Journal editor Lansdale added some Canadian content. Bob writes, “John Connon (360 degree pan camera inventor) while in New York was working for Stirn and company to try to get his panorama camera on the market,  became an agent for the Stirn camera in Canada.  His father tried to use it covering a trial and was arrested for trying to take a photograph.

“Stirn came up with the Wonder camera (and stole the patent) to update and replace the Connon pan camera with a simpler system that would appeal to the amateur…, They went bankrupt and nothing became of efforts…..”

 

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a head for photography

Mannequin Camera – Brendan Barry

Toronto. My friend George Dunbar sometimes finds the most unusual things as he pursues his research into photographic history. This one is a recent topic he spotted.

ILFORD has a film series called ILFORD Inspires. This one is titled Brendan Barry: The Camera Maker. Brendan’s Mannequin Camera is just one of a wild series of home-made cameras covered by this short film.

Brendan’s a UK teacher of photography. The many cameras he makes are used to teach the  principles of photography.Using a Caravan Camera, he takes photos as paper negatives directly on Ilford photographic paper.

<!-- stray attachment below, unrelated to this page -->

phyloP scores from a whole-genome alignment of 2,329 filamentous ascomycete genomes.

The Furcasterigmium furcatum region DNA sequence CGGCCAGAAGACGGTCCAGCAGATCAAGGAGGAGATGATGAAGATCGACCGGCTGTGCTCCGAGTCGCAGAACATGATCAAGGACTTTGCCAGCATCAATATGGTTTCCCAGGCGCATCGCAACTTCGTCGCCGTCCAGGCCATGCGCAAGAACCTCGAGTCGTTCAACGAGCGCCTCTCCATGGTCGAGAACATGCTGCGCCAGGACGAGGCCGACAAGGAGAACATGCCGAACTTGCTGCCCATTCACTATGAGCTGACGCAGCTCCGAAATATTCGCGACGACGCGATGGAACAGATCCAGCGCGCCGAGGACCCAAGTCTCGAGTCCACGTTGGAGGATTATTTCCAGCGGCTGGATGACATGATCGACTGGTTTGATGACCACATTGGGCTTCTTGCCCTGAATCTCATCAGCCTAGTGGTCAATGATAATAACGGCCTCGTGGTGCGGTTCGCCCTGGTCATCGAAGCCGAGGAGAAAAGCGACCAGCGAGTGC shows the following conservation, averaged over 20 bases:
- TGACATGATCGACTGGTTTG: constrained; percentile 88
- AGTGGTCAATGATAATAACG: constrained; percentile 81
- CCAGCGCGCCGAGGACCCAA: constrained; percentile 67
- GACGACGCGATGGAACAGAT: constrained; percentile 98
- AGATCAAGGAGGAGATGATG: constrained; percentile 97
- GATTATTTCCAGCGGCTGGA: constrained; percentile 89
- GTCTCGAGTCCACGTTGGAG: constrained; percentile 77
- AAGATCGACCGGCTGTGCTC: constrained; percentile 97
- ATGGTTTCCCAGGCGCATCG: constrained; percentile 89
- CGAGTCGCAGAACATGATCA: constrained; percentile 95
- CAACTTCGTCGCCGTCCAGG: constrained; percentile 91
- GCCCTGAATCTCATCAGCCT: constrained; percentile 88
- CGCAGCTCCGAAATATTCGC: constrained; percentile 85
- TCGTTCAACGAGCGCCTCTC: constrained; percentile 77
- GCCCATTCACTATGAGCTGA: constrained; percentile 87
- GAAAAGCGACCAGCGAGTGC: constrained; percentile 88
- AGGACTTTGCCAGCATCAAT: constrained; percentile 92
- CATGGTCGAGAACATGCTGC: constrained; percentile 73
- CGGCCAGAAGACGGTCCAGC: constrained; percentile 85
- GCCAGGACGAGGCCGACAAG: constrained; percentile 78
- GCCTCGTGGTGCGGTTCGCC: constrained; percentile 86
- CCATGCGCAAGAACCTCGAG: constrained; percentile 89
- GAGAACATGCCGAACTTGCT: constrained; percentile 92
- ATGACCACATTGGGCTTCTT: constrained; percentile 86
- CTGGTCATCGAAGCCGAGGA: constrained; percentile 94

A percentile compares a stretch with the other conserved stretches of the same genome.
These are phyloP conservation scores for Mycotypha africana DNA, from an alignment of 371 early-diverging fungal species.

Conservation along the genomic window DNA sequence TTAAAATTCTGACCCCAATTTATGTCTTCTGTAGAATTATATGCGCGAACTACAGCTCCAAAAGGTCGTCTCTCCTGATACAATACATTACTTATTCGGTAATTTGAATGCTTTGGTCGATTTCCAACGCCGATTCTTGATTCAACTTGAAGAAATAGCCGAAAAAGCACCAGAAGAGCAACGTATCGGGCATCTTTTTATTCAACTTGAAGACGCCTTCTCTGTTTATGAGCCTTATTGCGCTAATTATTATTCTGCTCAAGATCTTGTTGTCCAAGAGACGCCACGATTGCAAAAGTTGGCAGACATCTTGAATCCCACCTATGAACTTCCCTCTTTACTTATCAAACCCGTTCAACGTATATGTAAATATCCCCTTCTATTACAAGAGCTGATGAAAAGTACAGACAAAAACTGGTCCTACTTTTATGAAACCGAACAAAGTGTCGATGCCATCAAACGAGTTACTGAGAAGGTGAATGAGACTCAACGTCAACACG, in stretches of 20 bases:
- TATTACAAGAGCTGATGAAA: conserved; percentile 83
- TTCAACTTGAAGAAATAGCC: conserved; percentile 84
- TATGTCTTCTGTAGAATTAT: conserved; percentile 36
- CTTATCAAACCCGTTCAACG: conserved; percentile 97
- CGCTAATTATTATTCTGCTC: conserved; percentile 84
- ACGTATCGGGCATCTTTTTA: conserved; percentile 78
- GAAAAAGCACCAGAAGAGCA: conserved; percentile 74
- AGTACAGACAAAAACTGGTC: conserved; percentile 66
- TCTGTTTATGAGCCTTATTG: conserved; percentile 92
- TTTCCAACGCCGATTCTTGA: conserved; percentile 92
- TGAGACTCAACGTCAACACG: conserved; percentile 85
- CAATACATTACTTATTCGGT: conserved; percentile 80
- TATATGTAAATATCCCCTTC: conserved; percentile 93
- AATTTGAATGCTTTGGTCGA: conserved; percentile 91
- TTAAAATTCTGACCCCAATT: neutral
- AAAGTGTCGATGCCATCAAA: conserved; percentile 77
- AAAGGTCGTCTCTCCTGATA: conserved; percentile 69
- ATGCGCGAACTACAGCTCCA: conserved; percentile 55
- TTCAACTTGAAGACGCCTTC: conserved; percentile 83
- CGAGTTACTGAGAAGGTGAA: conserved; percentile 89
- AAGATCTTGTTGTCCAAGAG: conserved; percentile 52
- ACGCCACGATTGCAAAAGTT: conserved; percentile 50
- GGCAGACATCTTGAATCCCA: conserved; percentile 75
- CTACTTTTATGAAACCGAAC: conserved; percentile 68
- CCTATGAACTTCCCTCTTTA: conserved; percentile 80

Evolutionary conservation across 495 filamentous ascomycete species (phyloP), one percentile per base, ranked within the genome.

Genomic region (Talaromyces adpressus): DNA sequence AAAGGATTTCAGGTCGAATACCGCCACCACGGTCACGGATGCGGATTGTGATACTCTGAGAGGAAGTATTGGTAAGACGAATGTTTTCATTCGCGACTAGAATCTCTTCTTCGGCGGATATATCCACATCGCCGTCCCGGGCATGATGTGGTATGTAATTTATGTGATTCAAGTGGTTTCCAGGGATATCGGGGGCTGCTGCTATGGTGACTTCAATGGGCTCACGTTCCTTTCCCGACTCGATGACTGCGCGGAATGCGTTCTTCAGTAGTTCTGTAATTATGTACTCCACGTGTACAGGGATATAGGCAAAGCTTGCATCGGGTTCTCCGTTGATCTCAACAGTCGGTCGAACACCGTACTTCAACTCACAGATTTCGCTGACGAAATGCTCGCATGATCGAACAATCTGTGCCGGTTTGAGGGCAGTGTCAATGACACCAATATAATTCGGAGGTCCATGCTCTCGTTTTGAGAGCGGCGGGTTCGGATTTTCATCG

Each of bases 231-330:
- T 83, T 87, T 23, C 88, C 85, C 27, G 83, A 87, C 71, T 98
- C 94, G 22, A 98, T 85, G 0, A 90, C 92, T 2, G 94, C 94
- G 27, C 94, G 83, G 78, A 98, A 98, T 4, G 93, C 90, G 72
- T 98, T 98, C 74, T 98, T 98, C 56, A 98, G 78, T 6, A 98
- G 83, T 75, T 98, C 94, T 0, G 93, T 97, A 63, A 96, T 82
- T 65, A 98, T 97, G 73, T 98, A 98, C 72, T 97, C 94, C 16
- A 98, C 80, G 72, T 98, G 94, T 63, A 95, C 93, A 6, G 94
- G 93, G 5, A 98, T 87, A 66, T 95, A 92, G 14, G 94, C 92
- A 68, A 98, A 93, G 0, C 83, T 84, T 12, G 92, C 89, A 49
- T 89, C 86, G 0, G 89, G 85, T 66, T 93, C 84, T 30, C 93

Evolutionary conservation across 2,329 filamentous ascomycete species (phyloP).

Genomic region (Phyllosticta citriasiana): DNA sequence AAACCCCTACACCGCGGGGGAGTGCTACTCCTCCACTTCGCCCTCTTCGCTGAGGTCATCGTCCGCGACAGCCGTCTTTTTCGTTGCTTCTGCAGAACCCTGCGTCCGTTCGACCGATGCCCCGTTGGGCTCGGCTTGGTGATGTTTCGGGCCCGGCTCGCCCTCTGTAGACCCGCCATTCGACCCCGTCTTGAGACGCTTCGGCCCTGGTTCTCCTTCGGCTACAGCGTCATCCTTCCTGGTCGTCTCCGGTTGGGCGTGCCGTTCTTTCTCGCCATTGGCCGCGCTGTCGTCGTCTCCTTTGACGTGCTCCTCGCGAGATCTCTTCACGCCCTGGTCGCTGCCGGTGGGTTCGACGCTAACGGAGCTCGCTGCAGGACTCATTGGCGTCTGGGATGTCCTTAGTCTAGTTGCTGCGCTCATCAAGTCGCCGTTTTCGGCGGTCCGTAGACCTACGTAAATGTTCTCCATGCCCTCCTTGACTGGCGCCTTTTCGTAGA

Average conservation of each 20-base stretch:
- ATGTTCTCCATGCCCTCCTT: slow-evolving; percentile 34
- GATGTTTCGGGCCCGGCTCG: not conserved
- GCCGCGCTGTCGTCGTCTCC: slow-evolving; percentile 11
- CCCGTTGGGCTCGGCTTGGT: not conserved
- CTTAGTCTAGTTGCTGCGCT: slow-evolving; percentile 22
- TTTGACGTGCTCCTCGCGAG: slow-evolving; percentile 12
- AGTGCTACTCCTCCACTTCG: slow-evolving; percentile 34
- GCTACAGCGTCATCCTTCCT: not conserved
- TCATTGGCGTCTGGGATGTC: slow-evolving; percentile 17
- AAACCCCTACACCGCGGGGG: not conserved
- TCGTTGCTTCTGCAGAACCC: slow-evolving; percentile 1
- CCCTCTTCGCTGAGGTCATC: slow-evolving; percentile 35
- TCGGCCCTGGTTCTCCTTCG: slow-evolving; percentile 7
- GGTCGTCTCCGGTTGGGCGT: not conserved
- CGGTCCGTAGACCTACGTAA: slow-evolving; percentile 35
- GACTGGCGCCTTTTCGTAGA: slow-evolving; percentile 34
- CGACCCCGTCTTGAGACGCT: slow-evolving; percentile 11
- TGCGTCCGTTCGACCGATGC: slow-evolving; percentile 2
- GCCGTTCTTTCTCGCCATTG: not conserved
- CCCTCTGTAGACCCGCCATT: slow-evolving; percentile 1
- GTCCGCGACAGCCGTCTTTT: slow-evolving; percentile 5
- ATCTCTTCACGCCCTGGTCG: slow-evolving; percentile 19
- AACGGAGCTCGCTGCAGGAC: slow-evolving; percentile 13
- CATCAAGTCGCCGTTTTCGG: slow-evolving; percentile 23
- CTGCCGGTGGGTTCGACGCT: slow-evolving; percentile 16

As you may remember, Ilford is famous for B&W chemistry and materials. The paper negative is used to make a positive contact print. The film shows Brendan and some of his students using various cameras along with Ilford materials. Take a look at making photos back in the days  before digital.

 

 

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bye bye flashbulb guy

LIFE ads in March 1960 offer two ways to shoot low light scenes

Toronto. The 1960s were pretty much the last decade for flashbulbs. They weren’t killed by fast Polaroid film as the Polaroid ad implies, but by cheap electronic flash. The electronic flash was pricier up front, but in use, it was cheap and convenient compared with using flashbulbs.

Polaroid with its high speed films and wink lights was  always a niche mark to most photographers and wanna-bees. The two 1960 LIFE ads offer alternative ways to capture scenes in low light. For a while, Polaroid medical products and its positive/negative film for professionals with larger format cameras, became popular.

Thanks to my friend George Dunbar for sourcing these ads that magazines offered in that bygone time before electronic flash and then digital technology eliminated both flashbulbs and Polaroid.